Endophytic fungi live asymptomatically within plants. They are usually regarded as nonpathogenic or even mutualistic, but whether plants respond antagonistically to their presence remains unclear, particularly in the little-studied associations between endophytes and nongraminoid herbaceous plants. We investigated the effects of the endophyte Chaetomium cochlioides on leaf chemistry in Cirsium arvense. Plants were sprayed with spores; leaf material from both subsequent new growth and the sprayed leaves was analysed 2 wk later. Infection frequency was 91% and 63% for sprayed and new growth, respectively, indicating that C. cochlioides rapidly infects new foliage. Metabolomic analyses revealed marked changes in leaf chemistry with infection, especially in new growth. Changes in several novel oxylipin metabolites were detected, including arabidopsides reported here for the first time in a plant species other than Arabidopsis thaliana, and a jasmonate-containing galactolipid. The production of these metabolites in response to endophyte presence, particularly in newly infected foliage, suggests that endophytes elicit similar chemical responses in plants to those usually produced following wounding, herbivory and pathogen invasion. Whether endophytes benefit their hosts may depend on a complex series of chemically mediated interactions between the plant, the endophyte, other microbial colonists and natural enemies.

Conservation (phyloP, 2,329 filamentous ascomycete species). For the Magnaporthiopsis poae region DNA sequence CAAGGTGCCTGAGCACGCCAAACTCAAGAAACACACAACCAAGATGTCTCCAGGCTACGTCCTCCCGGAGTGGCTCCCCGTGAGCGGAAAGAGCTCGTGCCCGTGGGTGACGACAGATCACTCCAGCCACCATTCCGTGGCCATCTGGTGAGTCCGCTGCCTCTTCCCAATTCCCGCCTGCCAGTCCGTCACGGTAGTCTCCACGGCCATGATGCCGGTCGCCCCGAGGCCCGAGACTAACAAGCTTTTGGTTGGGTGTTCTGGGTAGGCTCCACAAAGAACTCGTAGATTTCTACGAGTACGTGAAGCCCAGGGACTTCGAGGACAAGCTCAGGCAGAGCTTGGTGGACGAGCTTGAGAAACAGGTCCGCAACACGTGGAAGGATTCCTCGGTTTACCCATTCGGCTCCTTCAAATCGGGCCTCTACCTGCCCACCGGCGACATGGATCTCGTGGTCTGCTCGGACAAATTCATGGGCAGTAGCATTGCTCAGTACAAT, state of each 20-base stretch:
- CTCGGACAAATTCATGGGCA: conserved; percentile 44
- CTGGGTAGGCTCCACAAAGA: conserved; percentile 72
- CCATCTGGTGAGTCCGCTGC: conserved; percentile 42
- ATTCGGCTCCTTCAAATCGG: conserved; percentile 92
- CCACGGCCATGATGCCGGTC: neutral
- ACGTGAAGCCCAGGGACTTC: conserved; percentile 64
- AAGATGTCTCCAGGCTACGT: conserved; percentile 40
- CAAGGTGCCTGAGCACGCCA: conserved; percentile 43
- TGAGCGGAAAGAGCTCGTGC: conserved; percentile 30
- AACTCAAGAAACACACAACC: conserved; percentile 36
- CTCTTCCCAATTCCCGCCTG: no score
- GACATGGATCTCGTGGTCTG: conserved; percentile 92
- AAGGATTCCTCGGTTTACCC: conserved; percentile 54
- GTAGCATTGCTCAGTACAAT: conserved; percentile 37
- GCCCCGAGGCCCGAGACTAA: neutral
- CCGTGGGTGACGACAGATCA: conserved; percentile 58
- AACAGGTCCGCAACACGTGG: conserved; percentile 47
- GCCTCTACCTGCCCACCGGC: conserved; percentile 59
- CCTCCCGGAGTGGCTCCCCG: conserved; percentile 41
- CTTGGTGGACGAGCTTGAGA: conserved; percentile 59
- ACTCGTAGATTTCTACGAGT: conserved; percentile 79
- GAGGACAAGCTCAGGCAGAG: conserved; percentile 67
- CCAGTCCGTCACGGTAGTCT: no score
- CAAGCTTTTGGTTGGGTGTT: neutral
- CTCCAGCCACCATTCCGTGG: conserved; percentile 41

Bibliographical note© 2014 The Authors. New Phytologist © 2014 New Phytologist Trust.
- Chaetomium cochlioides